Freedom of conscience is a cornerstone in Western Civilization. However, history demonstrates that freedom of conscience often carries a high price. The quotation listed as the title of this post is attributed to Martin Luther (1483-1546) who was said to have spoken these words at the Diet of Worms on April 18, 1521. What he really said is as follows:
Unless I am convinced by Scripture and plain reason – I do not accept the authority of the popes and councils, for they have contradicted each other – my conscience is captive to the Word of God. I cannot and will not recant anything for to go against conscience is neither right nor safe. God help me. Amen.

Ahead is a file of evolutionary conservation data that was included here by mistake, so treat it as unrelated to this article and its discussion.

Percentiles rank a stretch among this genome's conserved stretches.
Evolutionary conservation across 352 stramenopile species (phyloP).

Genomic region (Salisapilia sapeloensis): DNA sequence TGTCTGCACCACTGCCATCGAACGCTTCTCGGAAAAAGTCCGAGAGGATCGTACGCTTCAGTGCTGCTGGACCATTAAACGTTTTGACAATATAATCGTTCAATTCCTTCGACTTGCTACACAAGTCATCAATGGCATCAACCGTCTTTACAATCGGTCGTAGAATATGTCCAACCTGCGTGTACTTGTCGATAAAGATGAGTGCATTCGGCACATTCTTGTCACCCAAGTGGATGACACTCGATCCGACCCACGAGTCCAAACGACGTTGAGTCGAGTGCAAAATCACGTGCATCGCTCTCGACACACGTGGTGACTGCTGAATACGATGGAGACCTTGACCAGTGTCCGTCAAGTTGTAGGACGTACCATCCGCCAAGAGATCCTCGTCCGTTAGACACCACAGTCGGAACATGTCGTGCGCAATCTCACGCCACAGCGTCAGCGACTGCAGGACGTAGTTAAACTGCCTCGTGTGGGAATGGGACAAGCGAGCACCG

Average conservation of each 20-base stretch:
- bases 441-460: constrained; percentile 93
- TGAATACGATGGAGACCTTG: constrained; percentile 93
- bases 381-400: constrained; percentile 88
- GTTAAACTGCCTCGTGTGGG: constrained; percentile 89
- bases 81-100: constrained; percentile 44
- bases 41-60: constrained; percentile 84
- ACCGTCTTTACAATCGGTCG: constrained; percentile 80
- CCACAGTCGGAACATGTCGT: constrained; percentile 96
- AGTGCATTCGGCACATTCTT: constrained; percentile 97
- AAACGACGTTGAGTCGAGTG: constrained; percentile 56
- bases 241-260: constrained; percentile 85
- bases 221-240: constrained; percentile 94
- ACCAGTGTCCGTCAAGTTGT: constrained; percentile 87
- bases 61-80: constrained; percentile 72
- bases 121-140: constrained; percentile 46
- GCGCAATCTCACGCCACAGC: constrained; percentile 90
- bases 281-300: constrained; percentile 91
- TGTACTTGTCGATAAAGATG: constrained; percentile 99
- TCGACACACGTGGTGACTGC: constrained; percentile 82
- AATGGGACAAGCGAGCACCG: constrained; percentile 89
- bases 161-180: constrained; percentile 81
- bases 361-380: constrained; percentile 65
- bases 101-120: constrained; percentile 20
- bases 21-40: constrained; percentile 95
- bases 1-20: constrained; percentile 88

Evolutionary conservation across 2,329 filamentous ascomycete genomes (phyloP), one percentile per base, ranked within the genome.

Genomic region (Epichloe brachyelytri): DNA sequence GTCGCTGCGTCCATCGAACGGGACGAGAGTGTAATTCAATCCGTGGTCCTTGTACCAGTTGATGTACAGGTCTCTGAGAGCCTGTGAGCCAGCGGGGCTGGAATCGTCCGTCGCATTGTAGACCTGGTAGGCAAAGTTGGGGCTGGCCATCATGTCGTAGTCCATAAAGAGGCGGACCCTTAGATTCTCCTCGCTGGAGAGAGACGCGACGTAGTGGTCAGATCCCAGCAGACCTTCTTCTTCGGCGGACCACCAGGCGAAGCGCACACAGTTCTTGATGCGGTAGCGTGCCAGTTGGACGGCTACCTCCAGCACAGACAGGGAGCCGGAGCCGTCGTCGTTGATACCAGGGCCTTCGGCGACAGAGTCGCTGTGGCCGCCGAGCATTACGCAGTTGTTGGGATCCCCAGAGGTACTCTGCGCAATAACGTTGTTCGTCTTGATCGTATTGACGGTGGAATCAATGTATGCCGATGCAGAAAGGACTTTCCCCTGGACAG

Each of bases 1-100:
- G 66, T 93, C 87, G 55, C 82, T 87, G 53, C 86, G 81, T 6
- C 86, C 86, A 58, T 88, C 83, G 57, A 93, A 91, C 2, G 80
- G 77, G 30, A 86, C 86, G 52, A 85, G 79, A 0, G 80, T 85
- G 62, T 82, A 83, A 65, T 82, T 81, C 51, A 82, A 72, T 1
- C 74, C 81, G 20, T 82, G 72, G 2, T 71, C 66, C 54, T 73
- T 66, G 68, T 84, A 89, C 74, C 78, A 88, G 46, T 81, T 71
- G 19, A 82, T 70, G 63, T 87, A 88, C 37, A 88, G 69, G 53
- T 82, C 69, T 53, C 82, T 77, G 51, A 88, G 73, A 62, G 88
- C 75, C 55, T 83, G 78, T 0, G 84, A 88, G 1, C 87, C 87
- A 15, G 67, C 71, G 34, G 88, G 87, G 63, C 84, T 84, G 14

What brought him to make this declaration was his protest against abuses in the Church, particularly the sale of indulgences, written down in his “95 Theses” in 1517. Prior to his appearance at the Diet of Worms, his “95 Theses” was forwarded to Rome where a number of sentences upon examination were condemned as heretical. After ignoring a warning from Pope Leo X, Luther was excommunicated on January 3, 1521. Excommunication in 16th century Europe meant proscription. You were made an outlaw, that is, you no longer had the protection of the law, it was forbidden for anyone to offer you food and shelter and you could be killed on sight without consequence. As it was the responsibility of civil authority to enforce the law, Luther was offered the chance to recant at the Diet of Worms which was the general assembly of the estates of the Holy Roman Empire with Emperor Charles V presiding. He refused, in doing so putting his life on the line. He was offered protection from Prince Frederick III, Elector of Saxony, and continued his efforts which led to the Protestant Reformation. Continue reading